Office of IDEAS director, professor and lecturer will lead online classes in program to help academic professionals better serve diverse classroom audiences
Office of IDEAS Director and Vice President of Diversity, Equity and Inclusion Dr. Julia Bernard has joined Dr. Sarah Gallant, an assistant professor of chemistry and biochemistry and Dr. Page C. Spiess, a chemistry and biochemistry lecturer on a facilitator team for the Inclusive STEM Teaching Project, a six-week course to help education professionals cultivate inclusive science, technology, engineering and math learning environments.
The Inclusive STEM Teaching Project, developed by a team at Boston University; Northwestern University; the University of Michigan, Ann Arbor; Des Moines Area Community College; the University of Utah; the University of Wisconsin, Madison; and the University of Georgia aims to help faculty, postdoctoral students, graduate students and staff improve awareness and self-efficacy and to develop as reflective, inclusive practitioners.
The project’s sponsors include the National Science Foundation, the Directorate for Education and Human Resources and the Division of Undergraduate Education.
Twenty-two U.S. higher-education institutions are joining Norwich University in contributing facilitators to the project.
On its website, the project says its courses, which cover social identity’s effect on learning; power, positionality and privilege; interruption of oppression and microaggressions; inclusive course design; and evidence-based teaching benefit humanities, law, medicine, social sciences professors; high school teachers; arts and administrators and faculty developers.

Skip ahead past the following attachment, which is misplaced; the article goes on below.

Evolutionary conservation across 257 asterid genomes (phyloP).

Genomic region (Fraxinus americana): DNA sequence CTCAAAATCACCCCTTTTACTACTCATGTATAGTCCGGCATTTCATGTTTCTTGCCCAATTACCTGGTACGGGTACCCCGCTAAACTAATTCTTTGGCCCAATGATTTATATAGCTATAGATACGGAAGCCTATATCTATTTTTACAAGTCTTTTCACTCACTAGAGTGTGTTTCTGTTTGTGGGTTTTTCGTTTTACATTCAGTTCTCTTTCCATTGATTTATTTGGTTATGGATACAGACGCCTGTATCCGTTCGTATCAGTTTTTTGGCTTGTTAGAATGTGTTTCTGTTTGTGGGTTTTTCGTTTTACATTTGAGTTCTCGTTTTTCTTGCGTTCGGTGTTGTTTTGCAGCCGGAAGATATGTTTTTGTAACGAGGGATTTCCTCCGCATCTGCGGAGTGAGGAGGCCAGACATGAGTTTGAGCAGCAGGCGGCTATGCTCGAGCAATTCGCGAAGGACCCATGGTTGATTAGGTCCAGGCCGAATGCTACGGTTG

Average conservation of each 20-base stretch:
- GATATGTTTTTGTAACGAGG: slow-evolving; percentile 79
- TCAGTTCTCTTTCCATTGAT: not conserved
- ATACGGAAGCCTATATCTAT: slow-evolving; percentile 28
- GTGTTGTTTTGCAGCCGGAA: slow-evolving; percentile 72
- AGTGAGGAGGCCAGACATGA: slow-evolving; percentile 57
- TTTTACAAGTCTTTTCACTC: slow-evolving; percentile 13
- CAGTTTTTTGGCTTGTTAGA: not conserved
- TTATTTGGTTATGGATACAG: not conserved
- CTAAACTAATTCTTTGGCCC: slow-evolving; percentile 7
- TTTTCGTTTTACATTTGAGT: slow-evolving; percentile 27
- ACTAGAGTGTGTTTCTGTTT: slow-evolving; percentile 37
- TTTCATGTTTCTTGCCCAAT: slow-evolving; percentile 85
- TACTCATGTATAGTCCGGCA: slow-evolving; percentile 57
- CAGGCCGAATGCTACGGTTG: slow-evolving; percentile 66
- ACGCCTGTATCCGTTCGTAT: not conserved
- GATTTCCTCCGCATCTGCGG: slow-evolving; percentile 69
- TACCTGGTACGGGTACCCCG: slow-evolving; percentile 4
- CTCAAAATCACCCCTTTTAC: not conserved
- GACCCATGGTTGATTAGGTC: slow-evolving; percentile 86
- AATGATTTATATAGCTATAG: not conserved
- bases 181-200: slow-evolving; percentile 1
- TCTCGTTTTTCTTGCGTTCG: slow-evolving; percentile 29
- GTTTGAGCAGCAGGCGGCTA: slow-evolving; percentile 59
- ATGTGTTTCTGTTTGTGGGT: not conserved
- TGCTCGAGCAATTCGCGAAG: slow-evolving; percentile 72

Twenty-two U.S. higher-education institutions are joining Norwich University in contributing facilitators to the project. Bernard, Spiess and Gallant will train as facilitators and then share new skills they learn in on-campus workshops to help all Norwich students thrive at STEM.
“That is such great news,” Dr. Karen Hinkle, Norwich’s associate provost, research, wrote in an email congratulating the team. “What a great opportunity for our STEM fac\ulty and students who will be so fortunate to have (the) team’s guidance!”
From learning to teaching
As a recent profile in the Norwich Record attests, Bernard, who took her post last July, has written policies and procedures and conducted training to ensure compliance with titles VI and IX, federal statutes protecting sexual assault and discrimination victims and ensuring equal access to educational and athletic opportunities for all students, regardless of gender, physical disabilities, racial, ethnic or religious background.
Bernard has also fostered a campus environment in which every Norwich student feels welcome and empowered to do their best.
Gallant in 2018 received the Karen E. Wetterhahn Graduate Chemistry Fellowship from Dartmouth College’s Chemistry Department and this year received a $25,000 Pilot Award from the Vermont Biomedical Research Network.
Spiess, who last fall won an ATHENA® Award from the Central Vermont Chamber of Commerce, has worked to help young women stay in STEM, creating and running the Rosie’s Girls STEM Leadership camps and the Women Can Do! conference at Vermont Technical College.
Spiess completed the Inclusive STEM Teaching Project curriculum in 2021; Gallant is completing the program now.
Norwich University President Mark Anarumo has set diversifying campus as a goal, and data reflect progress. More than 20% of Norwich University’s students are coming from underrepresented groups, 25% identify as female and the international students, scholars and exchange students count hit a record 131 in 2021-22, according to the annual Facts & Figures report.
“The preparation our students receive before coming to campus is varied, and our goal is to ensure their success from those very first foundational classes,” Norwich’s team wrote in a cover letter.
Norwich’s team called for campus visits from the program’s other facilitators.
“Interacting with affinity groups virtually has augmented the learning experience of this online program, but we have agreed that having facilitators on our campus would be a meaningful addition to the Inclusive STEM Teaching Project here at NU,” the team wrote.
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